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...but Bergman was a nazi supporter. Sorry about being blunt, but sometimes bluntness is the only way. Actually he was quite open about that he had supported the nazi regime up until 1946 and viewed the reports of concentration camps as propaganda from the allies. I think he said in some intervue that he cried when he heard that Hitler had died. Later he regretted his support for the nazis.

This does not - in my view - detract anything from the quality of the movies.

The reason I raise this is partly beacuse it is generally omitted even though Bergman was open about it. And I think this omission is part of the view of the nazis as (unhuman) beasts and the Holocaust as a singularly evil event which can only be perpetrated by beasts. If we fail to see why it happened we learn nothing.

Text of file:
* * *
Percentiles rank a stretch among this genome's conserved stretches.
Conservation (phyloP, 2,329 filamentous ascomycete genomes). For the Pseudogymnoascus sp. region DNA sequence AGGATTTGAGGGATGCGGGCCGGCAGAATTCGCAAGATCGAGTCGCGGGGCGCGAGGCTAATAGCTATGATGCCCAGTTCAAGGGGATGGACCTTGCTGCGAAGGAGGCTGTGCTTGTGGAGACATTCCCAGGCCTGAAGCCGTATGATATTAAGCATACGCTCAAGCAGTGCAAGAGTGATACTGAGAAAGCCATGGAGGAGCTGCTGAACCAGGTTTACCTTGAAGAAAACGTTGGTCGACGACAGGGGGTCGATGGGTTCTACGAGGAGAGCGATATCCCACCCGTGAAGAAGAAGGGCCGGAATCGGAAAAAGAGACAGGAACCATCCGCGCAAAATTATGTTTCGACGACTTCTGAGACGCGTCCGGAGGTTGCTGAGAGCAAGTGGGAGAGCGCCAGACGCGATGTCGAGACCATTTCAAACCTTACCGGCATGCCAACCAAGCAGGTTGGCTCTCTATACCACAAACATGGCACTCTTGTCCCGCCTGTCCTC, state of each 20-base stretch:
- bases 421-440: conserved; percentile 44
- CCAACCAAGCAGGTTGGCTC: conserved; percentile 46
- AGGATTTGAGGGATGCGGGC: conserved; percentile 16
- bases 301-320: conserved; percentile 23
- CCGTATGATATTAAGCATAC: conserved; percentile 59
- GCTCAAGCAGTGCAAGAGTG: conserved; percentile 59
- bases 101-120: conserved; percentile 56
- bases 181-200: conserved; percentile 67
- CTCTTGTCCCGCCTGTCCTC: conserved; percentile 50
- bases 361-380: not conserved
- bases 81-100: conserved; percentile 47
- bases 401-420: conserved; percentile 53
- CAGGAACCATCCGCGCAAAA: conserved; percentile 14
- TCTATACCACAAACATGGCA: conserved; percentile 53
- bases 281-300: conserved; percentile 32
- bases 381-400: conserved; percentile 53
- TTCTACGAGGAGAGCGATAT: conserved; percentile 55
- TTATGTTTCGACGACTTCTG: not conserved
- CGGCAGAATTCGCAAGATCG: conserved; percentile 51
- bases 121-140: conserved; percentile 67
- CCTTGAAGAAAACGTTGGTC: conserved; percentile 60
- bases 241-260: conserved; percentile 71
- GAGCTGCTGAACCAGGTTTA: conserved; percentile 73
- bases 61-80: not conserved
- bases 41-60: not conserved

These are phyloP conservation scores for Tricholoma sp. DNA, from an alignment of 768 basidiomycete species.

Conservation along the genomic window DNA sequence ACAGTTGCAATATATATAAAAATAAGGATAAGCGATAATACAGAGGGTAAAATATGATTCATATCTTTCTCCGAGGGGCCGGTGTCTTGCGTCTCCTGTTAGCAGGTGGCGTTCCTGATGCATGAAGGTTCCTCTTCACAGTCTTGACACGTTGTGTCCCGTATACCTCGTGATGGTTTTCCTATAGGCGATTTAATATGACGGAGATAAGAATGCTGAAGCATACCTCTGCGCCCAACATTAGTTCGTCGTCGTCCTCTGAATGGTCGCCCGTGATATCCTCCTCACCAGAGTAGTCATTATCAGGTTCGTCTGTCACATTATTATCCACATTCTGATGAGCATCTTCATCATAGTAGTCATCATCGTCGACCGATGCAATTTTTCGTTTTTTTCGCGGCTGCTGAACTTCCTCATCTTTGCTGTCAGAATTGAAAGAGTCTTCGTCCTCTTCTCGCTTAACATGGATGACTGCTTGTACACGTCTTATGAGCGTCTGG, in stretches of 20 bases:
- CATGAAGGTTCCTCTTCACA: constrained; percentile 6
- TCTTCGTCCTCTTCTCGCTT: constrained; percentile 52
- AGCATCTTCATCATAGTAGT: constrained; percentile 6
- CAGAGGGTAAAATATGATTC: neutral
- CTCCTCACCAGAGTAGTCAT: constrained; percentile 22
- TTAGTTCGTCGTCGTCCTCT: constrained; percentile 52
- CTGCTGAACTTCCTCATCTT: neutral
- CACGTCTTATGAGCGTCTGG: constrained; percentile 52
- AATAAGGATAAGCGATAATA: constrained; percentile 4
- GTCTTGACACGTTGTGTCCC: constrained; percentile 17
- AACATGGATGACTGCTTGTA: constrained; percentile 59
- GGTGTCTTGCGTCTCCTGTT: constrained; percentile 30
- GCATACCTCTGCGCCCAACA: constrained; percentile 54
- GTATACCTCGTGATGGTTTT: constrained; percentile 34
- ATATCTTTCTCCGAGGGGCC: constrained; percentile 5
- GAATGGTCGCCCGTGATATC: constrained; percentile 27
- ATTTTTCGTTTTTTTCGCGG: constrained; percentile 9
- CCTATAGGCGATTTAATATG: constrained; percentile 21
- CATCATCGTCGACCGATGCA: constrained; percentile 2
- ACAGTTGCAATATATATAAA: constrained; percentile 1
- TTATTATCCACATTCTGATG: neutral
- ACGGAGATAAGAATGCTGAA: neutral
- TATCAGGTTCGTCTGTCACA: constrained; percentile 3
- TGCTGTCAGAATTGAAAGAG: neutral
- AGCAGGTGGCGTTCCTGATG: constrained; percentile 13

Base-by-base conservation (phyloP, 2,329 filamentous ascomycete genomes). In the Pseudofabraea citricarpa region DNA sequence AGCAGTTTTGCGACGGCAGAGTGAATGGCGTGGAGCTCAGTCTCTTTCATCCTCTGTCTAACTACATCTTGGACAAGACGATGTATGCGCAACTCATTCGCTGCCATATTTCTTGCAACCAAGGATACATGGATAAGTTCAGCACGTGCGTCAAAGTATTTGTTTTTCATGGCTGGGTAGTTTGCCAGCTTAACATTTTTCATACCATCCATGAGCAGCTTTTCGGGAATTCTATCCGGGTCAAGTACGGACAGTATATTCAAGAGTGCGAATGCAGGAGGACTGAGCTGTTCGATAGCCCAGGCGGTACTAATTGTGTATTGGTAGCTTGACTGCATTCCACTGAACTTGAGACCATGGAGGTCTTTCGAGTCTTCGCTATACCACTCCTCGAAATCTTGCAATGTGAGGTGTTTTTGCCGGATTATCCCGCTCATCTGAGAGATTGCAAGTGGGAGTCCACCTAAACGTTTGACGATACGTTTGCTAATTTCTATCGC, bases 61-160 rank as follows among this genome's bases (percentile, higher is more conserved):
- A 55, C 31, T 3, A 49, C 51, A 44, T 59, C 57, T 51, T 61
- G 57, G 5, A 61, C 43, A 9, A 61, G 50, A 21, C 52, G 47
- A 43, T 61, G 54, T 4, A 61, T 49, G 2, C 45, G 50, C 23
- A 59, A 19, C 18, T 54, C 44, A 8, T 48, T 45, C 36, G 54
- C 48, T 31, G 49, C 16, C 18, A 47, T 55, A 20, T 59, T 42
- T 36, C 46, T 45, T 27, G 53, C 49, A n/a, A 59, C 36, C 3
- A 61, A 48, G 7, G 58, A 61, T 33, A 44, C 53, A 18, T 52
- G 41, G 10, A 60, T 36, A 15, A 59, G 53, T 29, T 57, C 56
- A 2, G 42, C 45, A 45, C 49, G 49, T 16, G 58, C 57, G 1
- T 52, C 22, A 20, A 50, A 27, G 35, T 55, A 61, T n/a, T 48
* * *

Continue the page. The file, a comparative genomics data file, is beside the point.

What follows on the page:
There is nothing surprising really in Bergmans support, he came from a middle class european home and in those days supporting the nazis was a common thing among middle class europeans. Not that everyone did it, but it was common. Another young swedish man who was a nazi supporter at the time and went on to become famous was Ingvar Kamprad, founder of IKEA.

I think part of the reason why it is generally omitted is partly because so many were nazi supporters in those days. But there is also the aspect that Bergman admits it freely, but does make retribution the focus of his life. It was stupid, he did it, he went on with his life. Just as millions did. And that might be the hardest part to square with our myths of what the nazis were.

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by A swedish kind of death on Tue Aug 14th, 2007 at 11:57:23 AM EST

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